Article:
Company cited for violations at three gas wells in county
Australia-based drilling company Marion Energy has come under fire recently for a series of three notices of violation at gas well sites located in Carbon County. The Utah Division of Oil Gas and Mining sent three notices of violation to Marion's United States headquarters in McKinney, Texas, on March 14.
Two notices cite violations in the Kennilworth area.
At the Cordingly Canyon well site, DOGM found violations relating to pollution and surface damage control, reserve pits and on-site pits, and waste management and disposal.
"Marion personnel have admitted to dumping trash, garbage, metal, soils and snow contaminated with diesel fuel from another location. The reserve pit is unlined and is not approved for this type of use," wrote DOGM enforcement and compliance manager Michael Hebertson in the notice of violation.
The state requested that Marion remove any materials dumped in the the pit and contaminated soils.
At a Ballpark Canyon well site, DOGM officials found evidence that fluids from a reserve pit had left the well site and spilled into an ephemeral wash. Inspectors found that fluids had been transported from other well sites, resulting in an overfilled reserve pit.
"Reserve pits are considered temporary and are not to be used as disposal sites," stated the violation notice.
DOGM required that Marion Energy close the reserve pit and dispose of fluids at an approved disposal facility.
But a third notice in the Clear Creek area has received statewide publicity, with media outlets across the country picking up on the story.
The well site where violations were discovered is located on Alpine School District's camp about two miles south of Scofield.
A directional well from the school-owned surface is expected to tap the Ferron formation some 5,000 feet underground.
Mineral rights for the well are recorded as being owned by the Utah School and Institutional Trust Land Administration.
DOGM spokesperson Jim Springer said Marion had been sited for eight specific issues involving five rules.
Springer said the violations were considered minor and Marion was taking steps to correct the concerns.
"Our inspection brought up some problems related to the drill rig," stated Springer in an interview on Wednesday.
In the notice sent to Marion, DOGM officials identified unauthorized uses at the well site, such as vehicle storage, drill pipes, pallets, trash and various other items.
Inspections at the site during which the division found violations date back as far as Dec. 19, 2006.
At least four more inspections were performed at the site before DOGM sent the notice of violation.
Inspectors also found offsite surface pollution and noted that melting snow had spread contaminates, which had left the drilling site on an access road.
In November, state officials found contents of a reserve pit which had spilled from the pit and well site,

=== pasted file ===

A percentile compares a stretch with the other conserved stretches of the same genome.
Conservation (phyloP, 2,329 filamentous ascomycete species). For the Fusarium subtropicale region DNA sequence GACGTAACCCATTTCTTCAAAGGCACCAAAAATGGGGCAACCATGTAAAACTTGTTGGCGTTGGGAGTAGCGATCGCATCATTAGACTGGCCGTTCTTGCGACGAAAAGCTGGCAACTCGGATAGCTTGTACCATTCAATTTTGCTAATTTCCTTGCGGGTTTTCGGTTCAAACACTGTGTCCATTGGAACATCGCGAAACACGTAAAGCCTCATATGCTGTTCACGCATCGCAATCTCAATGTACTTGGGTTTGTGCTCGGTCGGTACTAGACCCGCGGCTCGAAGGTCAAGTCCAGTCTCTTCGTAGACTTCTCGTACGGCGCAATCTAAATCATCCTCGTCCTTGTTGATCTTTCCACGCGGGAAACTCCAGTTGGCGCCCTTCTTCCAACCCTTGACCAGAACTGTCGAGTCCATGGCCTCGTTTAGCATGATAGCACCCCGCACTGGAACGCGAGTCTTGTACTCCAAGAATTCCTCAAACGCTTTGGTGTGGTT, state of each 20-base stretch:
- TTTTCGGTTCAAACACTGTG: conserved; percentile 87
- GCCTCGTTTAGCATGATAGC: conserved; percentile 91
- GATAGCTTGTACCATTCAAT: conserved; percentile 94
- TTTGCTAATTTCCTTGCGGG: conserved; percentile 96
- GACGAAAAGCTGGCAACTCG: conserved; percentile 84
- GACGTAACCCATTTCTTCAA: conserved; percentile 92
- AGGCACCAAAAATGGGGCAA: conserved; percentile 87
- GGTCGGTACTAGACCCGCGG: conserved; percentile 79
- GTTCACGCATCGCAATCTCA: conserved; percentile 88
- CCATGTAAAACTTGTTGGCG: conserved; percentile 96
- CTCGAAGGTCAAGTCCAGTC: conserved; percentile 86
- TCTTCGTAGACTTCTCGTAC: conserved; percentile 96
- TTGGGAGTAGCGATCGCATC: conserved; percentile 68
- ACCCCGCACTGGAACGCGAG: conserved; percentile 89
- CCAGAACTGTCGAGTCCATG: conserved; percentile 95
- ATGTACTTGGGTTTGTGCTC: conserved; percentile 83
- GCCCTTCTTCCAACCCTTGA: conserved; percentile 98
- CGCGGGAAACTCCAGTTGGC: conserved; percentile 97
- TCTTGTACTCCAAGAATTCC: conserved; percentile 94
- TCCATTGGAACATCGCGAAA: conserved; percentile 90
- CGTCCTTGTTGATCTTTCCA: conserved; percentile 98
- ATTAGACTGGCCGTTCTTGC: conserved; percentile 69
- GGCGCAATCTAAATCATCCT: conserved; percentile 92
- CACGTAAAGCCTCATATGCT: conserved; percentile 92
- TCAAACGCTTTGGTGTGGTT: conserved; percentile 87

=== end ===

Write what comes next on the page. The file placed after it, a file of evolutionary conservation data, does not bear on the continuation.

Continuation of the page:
During the December inspection, DOGM also found general housekeeping problems such as improper trash disposal which repeatedly worsened during four subsequent inspections.
State officials also found an unauthorized drain field in September 2006. And in January inspectors found evidence of an unreported diesel fuel spill.
State inspectors suggested testing for diesel fuel percolating at the well site which may have entered the watershed through the unauthorized drain field.
All of the sites appear to be improving. According to an e-mail from DOGM petroleum operations specialist Mark Jones to Carbon County deputy zoning administrator Gayla Williams, conditions at each of the three well sites have improved since the March inspections which resulted the the notices of violation.
Williams said in an interview on Wednesday that the noise pollution at the Alpine District well site were not out of the ordinary - about 50 decibels. She added that the well site is fenced according tho conditional uses approved by the county.
"A little kid who wanted to get to that well would really have to want to do it," said the county planning officials. She added that she had been present at the time the pre-drilling inspection of the well site along with DOGM, Marion, SITLA and school district officials.
Earlier this week the Salt Lake Tribune and Deseret News reported concerns from Alpine School District officials, primarily relating to school kids' safety while at the school camp, but also reflecting concerns about the quality of education with the noise generated by the well site.
As early as May 2006, DOGM officials indicated concerns about safety and interruption of school activities near the well site.
"The primary surface use of the immediate and surrounding area of the proposed well is Alpine School District education and recreation activities as well as wildlife habitat," wrote Jones in a June 6, 2006 review of Marion's drilling permit application. "There are significant impacts to the operations of the school district's education program that takes place on this property. Safety of school children is of great concern."
Marion Energy chief executive officer Jeffrey Clarke did not respond to a request for comment.
Alpine School District assistant superintendent Rob Smith said concerns expressed by the district had been addressed in a Tuesday meeting with Marion executives.
Smith said changes have been made as fas as personnel at the drilling site and hopes the remaining concerns can be resolved.
SITLA, the owner of the mineral rights, has been involved in some discussions. However, concerns over the surface use appear to be between the school district and Marion.
"We're not in this fight," said SITLA spokesperson Dave Hebertson.